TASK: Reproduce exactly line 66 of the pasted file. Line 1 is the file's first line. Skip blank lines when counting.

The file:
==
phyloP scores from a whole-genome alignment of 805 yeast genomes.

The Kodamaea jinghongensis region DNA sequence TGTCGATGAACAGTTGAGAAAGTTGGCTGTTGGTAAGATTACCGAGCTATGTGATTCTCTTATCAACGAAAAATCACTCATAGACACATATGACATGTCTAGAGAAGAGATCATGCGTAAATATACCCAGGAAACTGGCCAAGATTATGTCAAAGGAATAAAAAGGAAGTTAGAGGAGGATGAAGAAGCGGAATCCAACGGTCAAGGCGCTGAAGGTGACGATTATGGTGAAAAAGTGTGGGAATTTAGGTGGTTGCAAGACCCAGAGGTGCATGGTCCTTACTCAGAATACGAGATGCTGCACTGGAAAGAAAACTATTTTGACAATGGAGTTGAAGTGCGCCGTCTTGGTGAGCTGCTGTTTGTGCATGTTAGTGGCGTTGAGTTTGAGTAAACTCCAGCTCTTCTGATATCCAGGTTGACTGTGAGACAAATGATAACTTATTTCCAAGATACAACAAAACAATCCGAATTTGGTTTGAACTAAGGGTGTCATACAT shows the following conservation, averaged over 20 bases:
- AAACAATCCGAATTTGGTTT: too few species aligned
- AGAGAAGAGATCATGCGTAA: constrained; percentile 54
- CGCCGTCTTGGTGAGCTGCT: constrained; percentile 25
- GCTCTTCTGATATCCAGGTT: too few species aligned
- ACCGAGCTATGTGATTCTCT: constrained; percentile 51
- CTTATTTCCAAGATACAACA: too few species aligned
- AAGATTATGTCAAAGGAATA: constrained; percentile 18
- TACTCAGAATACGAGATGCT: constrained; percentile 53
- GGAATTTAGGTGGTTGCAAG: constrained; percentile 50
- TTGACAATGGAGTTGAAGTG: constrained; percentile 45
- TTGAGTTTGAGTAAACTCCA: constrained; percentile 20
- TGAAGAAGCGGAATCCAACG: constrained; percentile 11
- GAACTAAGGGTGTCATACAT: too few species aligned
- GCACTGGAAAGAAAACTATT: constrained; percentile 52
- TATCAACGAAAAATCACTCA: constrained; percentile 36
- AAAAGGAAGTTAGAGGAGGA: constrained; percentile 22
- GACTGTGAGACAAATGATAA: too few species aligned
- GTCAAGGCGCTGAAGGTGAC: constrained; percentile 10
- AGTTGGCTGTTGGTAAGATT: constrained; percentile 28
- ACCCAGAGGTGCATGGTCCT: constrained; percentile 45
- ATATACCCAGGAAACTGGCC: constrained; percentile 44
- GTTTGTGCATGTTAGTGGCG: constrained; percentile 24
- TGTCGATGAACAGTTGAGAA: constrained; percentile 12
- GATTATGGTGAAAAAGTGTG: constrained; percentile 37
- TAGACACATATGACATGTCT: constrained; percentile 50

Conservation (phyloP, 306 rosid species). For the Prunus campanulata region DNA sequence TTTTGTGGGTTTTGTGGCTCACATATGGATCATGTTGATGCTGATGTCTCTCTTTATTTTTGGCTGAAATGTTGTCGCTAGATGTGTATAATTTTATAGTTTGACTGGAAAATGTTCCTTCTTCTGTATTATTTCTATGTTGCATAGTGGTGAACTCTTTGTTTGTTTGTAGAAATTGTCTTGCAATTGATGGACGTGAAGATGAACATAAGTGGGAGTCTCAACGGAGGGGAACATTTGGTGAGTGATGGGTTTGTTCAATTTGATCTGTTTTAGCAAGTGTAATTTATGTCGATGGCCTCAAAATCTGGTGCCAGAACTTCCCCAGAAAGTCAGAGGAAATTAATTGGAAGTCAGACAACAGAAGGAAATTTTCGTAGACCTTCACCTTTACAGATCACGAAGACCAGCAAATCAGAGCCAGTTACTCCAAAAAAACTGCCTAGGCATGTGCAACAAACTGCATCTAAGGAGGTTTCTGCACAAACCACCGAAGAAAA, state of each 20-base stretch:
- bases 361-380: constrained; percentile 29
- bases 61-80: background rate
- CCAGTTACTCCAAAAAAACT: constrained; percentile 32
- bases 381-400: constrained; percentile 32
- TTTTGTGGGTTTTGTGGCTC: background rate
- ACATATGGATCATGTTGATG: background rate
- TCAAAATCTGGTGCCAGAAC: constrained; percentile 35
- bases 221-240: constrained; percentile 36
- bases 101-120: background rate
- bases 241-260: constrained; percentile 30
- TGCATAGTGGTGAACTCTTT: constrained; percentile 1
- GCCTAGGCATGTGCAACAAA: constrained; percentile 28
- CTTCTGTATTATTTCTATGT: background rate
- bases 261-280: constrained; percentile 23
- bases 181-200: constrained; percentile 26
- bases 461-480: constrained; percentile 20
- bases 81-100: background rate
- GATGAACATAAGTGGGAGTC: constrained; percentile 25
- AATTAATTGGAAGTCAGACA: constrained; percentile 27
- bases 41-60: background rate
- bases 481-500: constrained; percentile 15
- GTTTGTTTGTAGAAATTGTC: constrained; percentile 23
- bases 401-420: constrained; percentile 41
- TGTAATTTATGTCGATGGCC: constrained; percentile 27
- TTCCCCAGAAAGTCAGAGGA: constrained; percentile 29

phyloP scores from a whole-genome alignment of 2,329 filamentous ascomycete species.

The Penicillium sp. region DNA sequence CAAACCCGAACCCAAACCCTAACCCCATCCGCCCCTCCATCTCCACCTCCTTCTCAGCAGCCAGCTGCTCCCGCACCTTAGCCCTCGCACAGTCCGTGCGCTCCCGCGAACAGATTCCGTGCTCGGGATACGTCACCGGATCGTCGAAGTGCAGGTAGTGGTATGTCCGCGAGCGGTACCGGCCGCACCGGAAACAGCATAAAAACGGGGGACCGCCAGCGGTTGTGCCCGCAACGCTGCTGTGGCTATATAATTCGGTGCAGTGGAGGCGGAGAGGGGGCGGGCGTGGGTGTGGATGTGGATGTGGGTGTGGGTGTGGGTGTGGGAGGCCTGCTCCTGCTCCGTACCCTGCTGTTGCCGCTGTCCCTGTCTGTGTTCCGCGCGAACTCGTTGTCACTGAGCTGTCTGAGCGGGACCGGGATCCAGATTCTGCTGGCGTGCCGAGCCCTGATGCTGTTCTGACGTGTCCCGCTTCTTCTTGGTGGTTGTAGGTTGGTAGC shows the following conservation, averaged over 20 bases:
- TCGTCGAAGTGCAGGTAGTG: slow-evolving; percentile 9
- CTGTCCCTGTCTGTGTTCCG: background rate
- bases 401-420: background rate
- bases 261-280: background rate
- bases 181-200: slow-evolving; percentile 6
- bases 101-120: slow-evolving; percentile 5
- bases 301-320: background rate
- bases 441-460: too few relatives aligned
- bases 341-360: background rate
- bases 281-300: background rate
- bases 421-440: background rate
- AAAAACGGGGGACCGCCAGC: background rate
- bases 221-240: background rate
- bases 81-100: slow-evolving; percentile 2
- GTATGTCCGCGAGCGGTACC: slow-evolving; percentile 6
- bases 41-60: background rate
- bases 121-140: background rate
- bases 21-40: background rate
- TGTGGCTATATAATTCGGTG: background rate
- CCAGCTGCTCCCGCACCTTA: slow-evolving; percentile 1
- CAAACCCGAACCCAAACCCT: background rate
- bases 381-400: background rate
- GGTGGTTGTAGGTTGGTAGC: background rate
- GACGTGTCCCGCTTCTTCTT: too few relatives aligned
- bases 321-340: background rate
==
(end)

- bases 421-440: background rate